To see that chart, click here.
The top ranked states in this chart are mostly concentrated in the northeastern U.S. Four of the states, New Jersey, Michigan, Pennsylvania, and New York, stand out because these states implemented ill-advised policies that greatly contributed to their higher deaths rates, such as forcing nursing homes to admit coronavirus infected patients. Nursing home deaths also play a significant role in elevating the relative percentage of deaths in other states with ratios of 4.6% or higher.
By contrast, the states with delayed first wave coronavirus cases have avoided similar death rates with respect to their total number of confirmed cases. That can be seen in the following chart comparing the progression of COVID-19 in two states we've been following closely, New York and Arizona, where each have had a similar share of their populations affected. Where they differ is in their relative death rates, where New York, with its ill-fated policy of forcing coronavirus patients into its nursing homes, experienced far higher rates of COVID-19 deaths.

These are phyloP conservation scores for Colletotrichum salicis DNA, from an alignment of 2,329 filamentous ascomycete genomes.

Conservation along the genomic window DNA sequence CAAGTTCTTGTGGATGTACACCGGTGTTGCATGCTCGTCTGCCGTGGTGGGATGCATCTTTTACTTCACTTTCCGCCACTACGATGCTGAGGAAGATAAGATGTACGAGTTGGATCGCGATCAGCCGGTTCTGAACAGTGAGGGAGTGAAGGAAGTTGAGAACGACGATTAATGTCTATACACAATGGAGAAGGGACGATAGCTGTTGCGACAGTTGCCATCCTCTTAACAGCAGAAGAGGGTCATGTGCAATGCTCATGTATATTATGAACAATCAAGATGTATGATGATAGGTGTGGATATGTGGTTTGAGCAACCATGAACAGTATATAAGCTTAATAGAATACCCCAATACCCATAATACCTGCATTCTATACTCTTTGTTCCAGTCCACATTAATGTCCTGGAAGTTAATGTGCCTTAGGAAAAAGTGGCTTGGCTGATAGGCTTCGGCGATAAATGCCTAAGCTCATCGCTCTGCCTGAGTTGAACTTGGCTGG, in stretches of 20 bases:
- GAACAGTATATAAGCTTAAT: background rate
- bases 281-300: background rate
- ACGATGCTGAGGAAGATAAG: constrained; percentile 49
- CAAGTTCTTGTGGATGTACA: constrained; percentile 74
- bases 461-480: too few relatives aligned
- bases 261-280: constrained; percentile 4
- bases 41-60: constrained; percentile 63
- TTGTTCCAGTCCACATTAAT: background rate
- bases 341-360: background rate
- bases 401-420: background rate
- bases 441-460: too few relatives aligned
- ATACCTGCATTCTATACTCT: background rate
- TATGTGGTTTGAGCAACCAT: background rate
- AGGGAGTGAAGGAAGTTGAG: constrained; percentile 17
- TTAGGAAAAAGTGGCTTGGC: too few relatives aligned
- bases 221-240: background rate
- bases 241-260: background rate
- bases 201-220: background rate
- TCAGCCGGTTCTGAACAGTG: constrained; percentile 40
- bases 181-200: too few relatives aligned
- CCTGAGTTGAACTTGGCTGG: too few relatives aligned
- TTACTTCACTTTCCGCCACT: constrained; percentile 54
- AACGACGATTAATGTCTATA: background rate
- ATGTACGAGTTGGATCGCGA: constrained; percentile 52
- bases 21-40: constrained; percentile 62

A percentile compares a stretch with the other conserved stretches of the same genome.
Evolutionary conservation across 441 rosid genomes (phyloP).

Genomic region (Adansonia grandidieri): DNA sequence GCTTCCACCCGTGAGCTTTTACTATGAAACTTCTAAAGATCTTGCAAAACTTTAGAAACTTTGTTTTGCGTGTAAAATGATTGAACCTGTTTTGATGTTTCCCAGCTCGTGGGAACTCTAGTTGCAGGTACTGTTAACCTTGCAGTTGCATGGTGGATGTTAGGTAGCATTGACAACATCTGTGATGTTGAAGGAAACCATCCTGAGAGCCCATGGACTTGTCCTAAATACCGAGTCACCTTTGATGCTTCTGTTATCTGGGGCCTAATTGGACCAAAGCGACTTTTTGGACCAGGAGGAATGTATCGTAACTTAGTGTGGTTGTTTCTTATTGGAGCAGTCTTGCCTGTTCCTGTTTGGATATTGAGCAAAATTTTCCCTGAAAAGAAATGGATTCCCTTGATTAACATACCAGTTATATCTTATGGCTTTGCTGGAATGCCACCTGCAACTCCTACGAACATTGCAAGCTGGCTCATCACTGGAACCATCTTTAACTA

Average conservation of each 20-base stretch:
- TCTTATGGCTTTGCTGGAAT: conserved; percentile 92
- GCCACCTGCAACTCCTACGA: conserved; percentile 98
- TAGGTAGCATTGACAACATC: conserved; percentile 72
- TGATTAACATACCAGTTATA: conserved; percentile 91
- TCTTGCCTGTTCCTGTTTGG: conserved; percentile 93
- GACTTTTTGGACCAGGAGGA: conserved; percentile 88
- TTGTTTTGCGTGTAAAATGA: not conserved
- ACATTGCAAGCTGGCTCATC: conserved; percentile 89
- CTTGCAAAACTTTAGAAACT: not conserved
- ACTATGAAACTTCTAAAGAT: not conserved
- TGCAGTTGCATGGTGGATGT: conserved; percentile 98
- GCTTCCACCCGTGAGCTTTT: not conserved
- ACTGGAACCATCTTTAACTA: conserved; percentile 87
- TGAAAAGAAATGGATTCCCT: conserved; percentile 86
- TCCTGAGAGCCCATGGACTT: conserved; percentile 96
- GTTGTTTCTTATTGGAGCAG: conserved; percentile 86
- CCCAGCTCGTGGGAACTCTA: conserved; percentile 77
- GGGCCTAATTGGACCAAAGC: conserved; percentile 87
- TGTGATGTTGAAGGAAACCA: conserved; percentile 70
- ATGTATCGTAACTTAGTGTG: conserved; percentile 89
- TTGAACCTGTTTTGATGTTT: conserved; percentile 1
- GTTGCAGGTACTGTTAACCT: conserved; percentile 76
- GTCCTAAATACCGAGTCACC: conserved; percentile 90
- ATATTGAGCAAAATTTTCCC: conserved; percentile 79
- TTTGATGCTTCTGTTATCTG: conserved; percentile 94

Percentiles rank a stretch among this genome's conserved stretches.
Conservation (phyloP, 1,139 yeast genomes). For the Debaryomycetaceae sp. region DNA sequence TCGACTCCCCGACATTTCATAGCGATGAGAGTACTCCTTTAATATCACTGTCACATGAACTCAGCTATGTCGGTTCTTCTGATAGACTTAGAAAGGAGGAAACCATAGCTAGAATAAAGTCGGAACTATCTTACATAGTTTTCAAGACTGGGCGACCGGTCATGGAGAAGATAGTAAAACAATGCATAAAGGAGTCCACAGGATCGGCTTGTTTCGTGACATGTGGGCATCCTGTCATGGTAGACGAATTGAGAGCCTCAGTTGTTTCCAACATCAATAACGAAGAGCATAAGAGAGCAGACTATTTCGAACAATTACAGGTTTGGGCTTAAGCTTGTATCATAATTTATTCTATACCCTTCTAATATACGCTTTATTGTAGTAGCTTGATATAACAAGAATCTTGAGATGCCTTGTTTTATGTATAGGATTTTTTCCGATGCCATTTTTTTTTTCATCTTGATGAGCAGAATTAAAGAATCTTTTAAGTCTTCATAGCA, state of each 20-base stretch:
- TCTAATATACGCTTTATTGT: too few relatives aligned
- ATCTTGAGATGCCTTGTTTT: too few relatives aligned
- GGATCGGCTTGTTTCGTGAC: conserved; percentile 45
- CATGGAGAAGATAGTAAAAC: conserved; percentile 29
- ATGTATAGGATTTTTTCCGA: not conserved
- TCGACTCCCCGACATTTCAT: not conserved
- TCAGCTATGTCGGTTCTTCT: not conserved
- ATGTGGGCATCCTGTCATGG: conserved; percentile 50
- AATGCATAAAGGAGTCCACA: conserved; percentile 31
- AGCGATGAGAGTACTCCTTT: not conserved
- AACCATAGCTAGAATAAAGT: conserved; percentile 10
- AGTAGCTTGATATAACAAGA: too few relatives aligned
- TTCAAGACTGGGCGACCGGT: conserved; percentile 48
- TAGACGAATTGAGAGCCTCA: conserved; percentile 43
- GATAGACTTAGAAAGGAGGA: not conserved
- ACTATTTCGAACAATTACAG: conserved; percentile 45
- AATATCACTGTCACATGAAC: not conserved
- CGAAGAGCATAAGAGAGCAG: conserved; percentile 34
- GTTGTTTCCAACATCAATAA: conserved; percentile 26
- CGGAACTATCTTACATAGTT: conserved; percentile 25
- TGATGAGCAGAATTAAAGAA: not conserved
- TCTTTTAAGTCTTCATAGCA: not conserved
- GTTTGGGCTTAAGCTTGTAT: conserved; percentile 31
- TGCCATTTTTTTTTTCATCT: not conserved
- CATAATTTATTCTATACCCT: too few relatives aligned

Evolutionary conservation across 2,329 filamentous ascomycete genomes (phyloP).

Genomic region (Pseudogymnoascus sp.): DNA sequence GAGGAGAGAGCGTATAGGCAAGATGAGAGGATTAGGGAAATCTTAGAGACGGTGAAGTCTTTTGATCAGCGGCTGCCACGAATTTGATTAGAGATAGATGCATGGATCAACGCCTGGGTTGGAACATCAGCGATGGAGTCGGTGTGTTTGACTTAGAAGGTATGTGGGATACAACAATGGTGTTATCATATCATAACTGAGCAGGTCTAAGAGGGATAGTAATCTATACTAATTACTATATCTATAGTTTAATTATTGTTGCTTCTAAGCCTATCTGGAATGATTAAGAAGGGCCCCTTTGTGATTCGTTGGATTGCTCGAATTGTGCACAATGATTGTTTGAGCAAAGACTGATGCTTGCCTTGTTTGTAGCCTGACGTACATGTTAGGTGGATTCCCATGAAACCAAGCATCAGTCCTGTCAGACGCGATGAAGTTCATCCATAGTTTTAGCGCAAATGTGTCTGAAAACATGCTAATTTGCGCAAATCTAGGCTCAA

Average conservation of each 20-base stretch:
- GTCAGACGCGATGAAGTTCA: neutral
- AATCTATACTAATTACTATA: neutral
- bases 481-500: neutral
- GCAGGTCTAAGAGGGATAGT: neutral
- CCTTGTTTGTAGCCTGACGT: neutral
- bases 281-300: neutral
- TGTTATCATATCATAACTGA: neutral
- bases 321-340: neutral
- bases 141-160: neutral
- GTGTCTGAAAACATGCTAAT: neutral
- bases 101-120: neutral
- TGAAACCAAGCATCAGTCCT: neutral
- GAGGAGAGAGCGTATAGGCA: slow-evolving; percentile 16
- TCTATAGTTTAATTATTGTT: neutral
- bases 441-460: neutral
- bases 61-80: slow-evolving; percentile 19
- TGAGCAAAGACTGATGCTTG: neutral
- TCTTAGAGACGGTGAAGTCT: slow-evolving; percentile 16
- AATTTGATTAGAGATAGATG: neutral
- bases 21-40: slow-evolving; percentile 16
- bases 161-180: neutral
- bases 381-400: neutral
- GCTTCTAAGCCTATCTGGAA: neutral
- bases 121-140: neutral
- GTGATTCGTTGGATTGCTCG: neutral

To see the chart, click here.
By taking steps to prevent coronavirus exposures and infections in nursing homes, the delayed first wave states have largely succeeded in reducing the incidence of deaths resulting from coronavirus infections as compared to the states in the northeastern U.S. that did not. By implementing effective strategies to minimize coronavirus exposures, such as requiring masks be worn in public venues with high likelihoods of transmission, these states are now moving past their crests in number of cases and deaths without having to completely shutter their economies.